Psychoanalysis is a set of theories and therapeutic techniques related to the study of the unconscious mind, which together form a method of treatment for mental-health disorders. The peculiarities of the speech development of senior preschool age saw as his “most significant work”, appeared in November 1899. Psychoanalysis is a controversial discipline and its validity as a science is contested.
Nonetheless, it remains a strong influence within psychiatry, more so in some quarters than others. Sigmund Freud, who formulated his own theory of psychoanalysis in Vienna in the 1890s. Freud was a neurologist trying to find an effective treatment for patients with neurotic or hysterical symptoms. Josef Breuer, which was generally seen as the birth of psychoanalysis. Around the same time Freud attempted to develop a neuro-physiological theory of unconscious mental mechanisms, which he soon gave up. It remained unpublished in his lifetime. Freud’s essay “L’hérédité et l’étiologie des névroses” which was written and published in French in 1896.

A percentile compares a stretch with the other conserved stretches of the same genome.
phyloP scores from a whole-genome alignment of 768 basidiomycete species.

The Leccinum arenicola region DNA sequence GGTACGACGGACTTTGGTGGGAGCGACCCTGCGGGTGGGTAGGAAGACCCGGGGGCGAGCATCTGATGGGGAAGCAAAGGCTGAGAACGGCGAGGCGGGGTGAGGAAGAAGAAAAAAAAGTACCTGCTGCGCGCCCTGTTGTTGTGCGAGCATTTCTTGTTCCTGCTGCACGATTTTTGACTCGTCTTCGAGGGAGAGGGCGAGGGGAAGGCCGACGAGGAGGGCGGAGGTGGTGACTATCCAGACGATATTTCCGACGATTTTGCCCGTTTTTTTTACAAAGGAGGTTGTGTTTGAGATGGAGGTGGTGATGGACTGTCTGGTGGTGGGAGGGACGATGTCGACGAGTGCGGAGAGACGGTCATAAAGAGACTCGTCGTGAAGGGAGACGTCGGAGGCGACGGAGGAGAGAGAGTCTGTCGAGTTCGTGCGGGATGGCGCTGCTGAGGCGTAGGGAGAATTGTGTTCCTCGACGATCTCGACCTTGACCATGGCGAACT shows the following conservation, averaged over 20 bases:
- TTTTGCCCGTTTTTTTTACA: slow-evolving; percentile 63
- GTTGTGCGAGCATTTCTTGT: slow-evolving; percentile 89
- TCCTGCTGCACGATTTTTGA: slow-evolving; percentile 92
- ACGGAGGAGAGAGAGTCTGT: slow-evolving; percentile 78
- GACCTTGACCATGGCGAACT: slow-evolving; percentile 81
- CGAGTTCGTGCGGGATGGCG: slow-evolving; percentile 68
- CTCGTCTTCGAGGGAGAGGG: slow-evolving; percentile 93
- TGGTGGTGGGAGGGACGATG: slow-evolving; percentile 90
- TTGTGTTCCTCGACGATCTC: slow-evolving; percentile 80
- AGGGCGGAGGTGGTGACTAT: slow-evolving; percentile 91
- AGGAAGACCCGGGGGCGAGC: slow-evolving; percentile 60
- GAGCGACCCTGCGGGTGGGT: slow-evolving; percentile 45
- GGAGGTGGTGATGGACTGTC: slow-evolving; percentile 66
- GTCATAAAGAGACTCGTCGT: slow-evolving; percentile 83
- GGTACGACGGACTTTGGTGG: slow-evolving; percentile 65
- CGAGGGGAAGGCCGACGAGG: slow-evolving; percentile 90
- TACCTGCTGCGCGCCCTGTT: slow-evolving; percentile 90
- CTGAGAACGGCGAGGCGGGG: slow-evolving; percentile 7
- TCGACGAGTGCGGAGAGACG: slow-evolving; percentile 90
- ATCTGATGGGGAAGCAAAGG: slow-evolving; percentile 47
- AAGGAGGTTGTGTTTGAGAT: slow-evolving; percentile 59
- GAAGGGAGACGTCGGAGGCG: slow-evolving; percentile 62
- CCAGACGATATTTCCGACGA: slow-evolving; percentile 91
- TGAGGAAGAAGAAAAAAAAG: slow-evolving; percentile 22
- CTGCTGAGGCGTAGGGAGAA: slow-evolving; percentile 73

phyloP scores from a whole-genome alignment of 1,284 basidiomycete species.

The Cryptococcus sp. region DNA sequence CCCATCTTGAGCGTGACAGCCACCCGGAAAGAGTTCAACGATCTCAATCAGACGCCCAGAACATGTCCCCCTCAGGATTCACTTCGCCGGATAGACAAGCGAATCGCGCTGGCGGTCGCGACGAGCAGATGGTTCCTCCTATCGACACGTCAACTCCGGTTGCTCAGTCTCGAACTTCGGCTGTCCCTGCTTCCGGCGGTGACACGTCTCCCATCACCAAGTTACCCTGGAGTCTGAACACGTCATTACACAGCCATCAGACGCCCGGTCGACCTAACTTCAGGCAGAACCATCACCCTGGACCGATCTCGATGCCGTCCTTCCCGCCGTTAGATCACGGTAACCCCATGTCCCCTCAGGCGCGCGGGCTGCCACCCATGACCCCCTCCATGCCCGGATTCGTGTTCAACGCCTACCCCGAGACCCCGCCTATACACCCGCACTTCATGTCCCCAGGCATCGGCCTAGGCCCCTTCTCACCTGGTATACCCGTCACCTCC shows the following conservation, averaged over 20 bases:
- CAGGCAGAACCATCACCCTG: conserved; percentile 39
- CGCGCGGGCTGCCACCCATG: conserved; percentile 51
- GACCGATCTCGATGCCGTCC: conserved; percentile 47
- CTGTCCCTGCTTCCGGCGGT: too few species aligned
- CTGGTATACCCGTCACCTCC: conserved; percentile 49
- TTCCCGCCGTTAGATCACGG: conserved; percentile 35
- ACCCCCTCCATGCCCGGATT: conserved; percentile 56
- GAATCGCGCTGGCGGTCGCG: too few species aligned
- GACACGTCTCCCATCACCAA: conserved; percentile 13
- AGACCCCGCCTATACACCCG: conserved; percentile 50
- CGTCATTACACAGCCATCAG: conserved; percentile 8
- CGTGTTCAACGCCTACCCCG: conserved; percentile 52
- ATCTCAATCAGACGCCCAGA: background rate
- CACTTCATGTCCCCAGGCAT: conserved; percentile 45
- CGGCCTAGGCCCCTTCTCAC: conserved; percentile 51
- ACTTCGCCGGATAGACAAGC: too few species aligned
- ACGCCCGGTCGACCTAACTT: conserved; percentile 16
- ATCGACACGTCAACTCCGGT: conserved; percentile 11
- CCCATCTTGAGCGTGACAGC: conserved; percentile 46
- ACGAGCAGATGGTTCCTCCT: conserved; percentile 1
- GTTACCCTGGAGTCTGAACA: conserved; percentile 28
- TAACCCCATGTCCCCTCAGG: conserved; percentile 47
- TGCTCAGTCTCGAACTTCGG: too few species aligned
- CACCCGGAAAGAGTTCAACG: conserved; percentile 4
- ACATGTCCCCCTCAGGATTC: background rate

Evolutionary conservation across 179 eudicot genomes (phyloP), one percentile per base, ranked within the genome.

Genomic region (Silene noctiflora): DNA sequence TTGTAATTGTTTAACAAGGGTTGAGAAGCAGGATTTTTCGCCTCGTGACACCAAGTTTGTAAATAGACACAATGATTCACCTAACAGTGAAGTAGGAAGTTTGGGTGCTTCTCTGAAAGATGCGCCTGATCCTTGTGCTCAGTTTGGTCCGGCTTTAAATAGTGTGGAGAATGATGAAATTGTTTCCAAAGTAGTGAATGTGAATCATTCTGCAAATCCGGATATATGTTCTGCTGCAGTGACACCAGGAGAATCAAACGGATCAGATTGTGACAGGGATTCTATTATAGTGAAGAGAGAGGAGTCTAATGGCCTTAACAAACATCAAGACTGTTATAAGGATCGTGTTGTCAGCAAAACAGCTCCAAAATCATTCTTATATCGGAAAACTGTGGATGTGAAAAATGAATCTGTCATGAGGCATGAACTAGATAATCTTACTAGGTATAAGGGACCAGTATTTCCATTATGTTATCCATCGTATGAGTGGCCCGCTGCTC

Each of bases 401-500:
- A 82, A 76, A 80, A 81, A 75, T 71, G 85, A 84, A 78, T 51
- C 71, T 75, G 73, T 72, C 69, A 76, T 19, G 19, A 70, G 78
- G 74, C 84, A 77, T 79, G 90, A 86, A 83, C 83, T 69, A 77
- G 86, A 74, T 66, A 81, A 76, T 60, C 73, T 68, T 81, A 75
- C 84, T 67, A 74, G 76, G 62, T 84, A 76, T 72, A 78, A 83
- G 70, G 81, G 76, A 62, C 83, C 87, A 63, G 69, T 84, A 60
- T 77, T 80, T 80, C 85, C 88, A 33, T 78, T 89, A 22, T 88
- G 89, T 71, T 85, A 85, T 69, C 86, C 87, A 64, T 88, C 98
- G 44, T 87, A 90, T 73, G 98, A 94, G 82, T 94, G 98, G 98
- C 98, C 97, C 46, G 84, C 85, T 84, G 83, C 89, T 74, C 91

In 1896 Freud also published his so-called seduction theory which proposed that the preconditions for hysterical symptoms are sexual excitations in infancy, and he claimed to have uncovered repressed memories of incidents of sexual abuse for all his current patients. By 1899, Freud had theorised that dreams had symbolic significance, and generally were specific to the dreamer. Freud formulated his second psychological theory— which hypothesises that the unconscious has or is a “primary process” consisting of symbolic and condensed thoughts, and a “secondary process” of logical, conscious thoughts. Freud turned his attention to the subject of narcissism.
Still using an energic system, Freud characterized the difference between energy directed at the self versus energy directed at others, called cathexis. Three years later, he summarised the ideas of id, ego, and superego in The Ego and the Id. In the book, he revised the whole theory of mental functioning, now considering that repression was only one of many defense mechanisms, and that it occurred to reduce anxiety. Hence, Freud characterised repression as both a cause and a result of anxiety. By 1936 the “Principle of Multiple Function” was clarified by Robert Waelder. He widened the formulation that psychological symptoms were caused by and relieved conflict simultaneously.